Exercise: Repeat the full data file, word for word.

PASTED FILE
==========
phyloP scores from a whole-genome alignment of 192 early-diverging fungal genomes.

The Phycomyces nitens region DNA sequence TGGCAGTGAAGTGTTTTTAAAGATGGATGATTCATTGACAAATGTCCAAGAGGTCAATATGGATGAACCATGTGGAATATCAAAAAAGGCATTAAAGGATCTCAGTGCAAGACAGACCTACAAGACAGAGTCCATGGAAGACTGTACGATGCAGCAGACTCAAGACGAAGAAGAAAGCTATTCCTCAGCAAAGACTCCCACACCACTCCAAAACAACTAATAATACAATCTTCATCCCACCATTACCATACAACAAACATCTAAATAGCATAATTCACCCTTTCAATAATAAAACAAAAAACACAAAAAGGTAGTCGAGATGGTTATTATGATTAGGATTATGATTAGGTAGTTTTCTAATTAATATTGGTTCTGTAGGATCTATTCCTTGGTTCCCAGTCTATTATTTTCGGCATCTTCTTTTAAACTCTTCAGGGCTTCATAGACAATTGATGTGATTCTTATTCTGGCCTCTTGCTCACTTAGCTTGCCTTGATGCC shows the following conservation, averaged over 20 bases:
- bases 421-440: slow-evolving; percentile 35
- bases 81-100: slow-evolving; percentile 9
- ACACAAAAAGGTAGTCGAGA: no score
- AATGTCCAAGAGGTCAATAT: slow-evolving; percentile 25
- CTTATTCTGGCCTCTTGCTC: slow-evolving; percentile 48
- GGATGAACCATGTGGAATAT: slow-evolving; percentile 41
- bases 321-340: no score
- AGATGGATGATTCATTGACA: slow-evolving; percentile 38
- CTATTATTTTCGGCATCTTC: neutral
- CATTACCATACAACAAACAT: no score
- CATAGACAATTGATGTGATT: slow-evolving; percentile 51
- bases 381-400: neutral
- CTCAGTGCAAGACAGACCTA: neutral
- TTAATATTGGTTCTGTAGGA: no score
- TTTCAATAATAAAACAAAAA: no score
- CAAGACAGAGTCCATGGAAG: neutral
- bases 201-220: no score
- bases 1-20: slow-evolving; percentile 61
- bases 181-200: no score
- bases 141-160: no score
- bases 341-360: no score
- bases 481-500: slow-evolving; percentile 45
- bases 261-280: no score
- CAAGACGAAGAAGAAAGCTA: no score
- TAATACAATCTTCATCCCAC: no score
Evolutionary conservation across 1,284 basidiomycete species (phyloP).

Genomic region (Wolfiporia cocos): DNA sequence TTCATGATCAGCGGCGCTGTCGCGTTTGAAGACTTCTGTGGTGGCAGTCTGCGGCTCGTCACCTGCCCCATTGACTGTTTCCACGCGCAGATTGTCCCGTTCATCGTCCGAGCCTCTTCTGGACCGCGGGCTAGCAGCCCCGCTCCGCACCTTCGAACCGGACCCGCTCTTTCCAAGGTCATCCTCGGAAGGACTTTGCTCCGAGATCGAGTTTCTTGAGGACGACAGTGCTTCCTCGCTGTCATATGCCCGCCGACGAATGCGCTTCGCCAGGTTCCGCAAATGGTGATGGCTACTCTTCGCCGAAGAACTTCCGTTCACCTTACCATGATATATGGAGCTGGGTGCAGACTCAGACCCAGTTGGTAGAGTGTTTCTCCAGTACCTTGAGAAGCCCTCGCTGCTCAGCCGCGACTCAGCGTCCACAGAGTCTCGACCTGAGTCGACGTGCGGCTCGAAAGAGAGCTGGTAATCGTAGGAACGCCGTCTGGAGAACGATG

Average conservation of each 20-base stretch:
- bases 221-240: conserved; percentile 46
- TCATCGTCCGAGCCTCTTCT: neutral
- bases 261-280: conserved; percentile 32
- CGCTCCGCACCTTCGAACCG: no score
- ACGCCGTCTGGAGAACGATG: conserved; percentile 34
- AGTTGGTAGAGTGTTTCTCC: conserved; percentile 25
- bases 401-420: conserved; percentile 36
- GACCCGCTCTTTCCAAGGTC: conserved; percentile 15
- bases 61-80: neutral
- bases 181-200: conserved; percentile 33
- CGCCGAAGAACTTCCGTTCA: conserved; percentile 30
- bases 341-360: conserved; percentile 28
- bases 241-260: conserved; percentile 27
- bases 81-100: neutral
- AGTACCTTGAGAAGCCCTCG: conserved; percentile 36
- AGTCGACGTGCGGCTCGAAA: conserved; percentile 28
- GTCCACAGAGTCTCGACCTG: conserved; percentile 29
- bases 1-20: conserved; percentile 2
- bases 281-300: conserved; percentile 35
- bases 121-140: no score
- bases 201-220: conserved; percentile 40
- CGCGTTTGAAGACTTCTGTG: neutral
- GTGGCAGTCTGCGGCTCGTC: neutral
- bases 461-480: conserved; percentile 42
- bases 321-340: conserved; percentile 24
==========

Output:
phyloP scores from a whole-genome alignment of 192 early-diverging fungal genomes.

The Phycomyces nitens region DNA sequence TGGCAGTGAAGTGTTTTTAAAGATGGATGATTCATTGACAAATGTCCAAGAGGTCAATATGGATGAACCATGTGGAATATCAAAAAAGGCATTAAAGGATCTCAGTGCAAGACAGACCTACAAGACAGAGTCCATGGAAGACTGTACGATGCAGCAGACTCAAGACGAAGAAGAAAGCTATTCCTCAGCAAAGACTCCCACACCACTCCAAAACAACTAATAATACAATCTTCATCCCACCATTACCATACAACAAACATCTAAATAGCATAATTCACCCTTTCAATAATAAAACAAAAAACACAAAAAGGTAGTCGAGATGGTTATTATGATTAGGATTATGATTAGGTAGTTTTCTAATTAATATTGGTTCTGTAGGATCTATTCCTTGGTTCCCAGTCTATTATTTTCGGCATCTTCTTTTAAACTCTTCAGGGCTTCATAGACAATTGATGTGATTCTTATTCTGGCCTCTTGCTCACTTAGCTTGCCTTGATGCC shows the following conservation, averaged over 20 bases:
- bases 421-440: slow-evolving; percentile 35
- bases 81-100: slow-evolving; percentile 9
- ACACAAAAAGGTAGTCGAGA: no score
- AATGTCCAAGAGGTCAATAT: slow-evolving; percentile 25
- CTTATTCTGGCCTCTTGCTC: slow-evolving; percentile 48
- GGATGAACCATGTGGAATAT: slow-evolving; percentile 41
- bases 321-340: no score
- AGATGGATGATTCATTGACA: slow-evolving; percentile 38
- CTATTATTTTCGGCATCTTC: neutral
- CATTACCATACAACAAACAT: no score
- CATAGACAATTGATGTGATT: slow-evolving; percentile 51
- bases 381-400: neutral
- CTCAGTGCAAGACAGACCTA: neutral
- TTAATATTGGTTCTGTAGGA: no score
- TTTCAATAATAAAACAAAAA: no score
- CAAGACAGAGTCCATGGAAG: neutral
- bases 201-220: no score
- bases 1-20: slow-evolving; percentile 61
- bases 181-200: no score
- bases 141-160: no score
- bases 341-360: no score
- bases 481-500: slow-evolving; percentile 45
- bases 261-280: no score
- CAAGACGAAGAAGAAAGCTA: no score
- TAATACAATCTTCATCCCAC: no score
Evolutionary conservation across 1,284 basidiomycete species (phyloP).

Genomic region (Wolfiporia cocos): DNA sequence TTCATGATCAGCGGCGCTGTCGCGTTTGAAGACTTCTGTGGTGGCAGTCTGCGGCTCGTCACCTGCCCCATTGACTGTTTCCACGCGCAGATTGTCCCGTTCATCGTCCGAGCCTCTTCTGGACCGCGGGCTAGCAGCCCCGCTCCGCACCTTCGAACCGGACCCGCTCTTTCCAAGGTCATCCTCGGAAGGACTTTGCTCCGAGATCGAGTTTCTTGAGGACGACAGTGCTTCCTCGCTGTCATATGCCCGCCGACGAATGCGCTTCGCCAGGTTCCGCAAATGGTGATGGCTACTCTTCGCCGAAGAACTTCCGTTCACCTTACCATGATATATGGAGCTGGGTGCAGACTCAGACCCAGTTGGTAGAGTGTTTCTCCAGTACCTTGAGAAGCCCTCGCTGCTCAGCCGCGACTCAGCGTCCACAGAGTCTCGACCTGAGTCGACGTGCGGCTCGAAAGAGAGCTGGTAATCGTAGGAACGCCGTCTGGAGAACGATG

Average conservation of each 20-base stretch:
- bases 221-240: conserved; percentile 46
- TCATCGTCCGAGCCTCTTCT: neutral
- bases 261-280: conserved; percentile 32
- CGCTCCGCACCTTCGAACCG: no score
- ACGCCGTCTGGAGAACGATG: conserved; percentile 34
- AGTTGGTAGAGTGTTTCTCC: conserved; percentile 25
- bases 401-420: conserved; percentile 36
- GACCCGCTCTTTCCAAGGTC: conserved; percentile 15
- bases 61-80: neutral
- bases 181-200: conserved; percentile 33
- CGCCGAAGAACTTCCGTTCA: conserved; percentile 30
- bases 341-360: conserved; percentile 28
- bases 241-260: conserved; percentile 27
- bases 81-100: neutral
- AGTACCTTGAGAAGCCCTCG: conserved; percentile 36
- AGTCGACGTGCGGCTCGAAA: conserved; percentile 28
- GTCCACAGAGTCTCGACCTG: conserved; percentile 29
- bases 1-20: conserved; percentile 2
- bases 281-300: conserved; percentile 35
- bases 121-140: no score
- bases 201-220: conserved; percentile 40
- CGCGTTTGAAGACTTCTGTG: neutral
- GTGGCAGTCTGCGGCTCGTC: neutral
- bases 461-480: conserved; percentile 42
- bases 321-340: conserved; percentile 24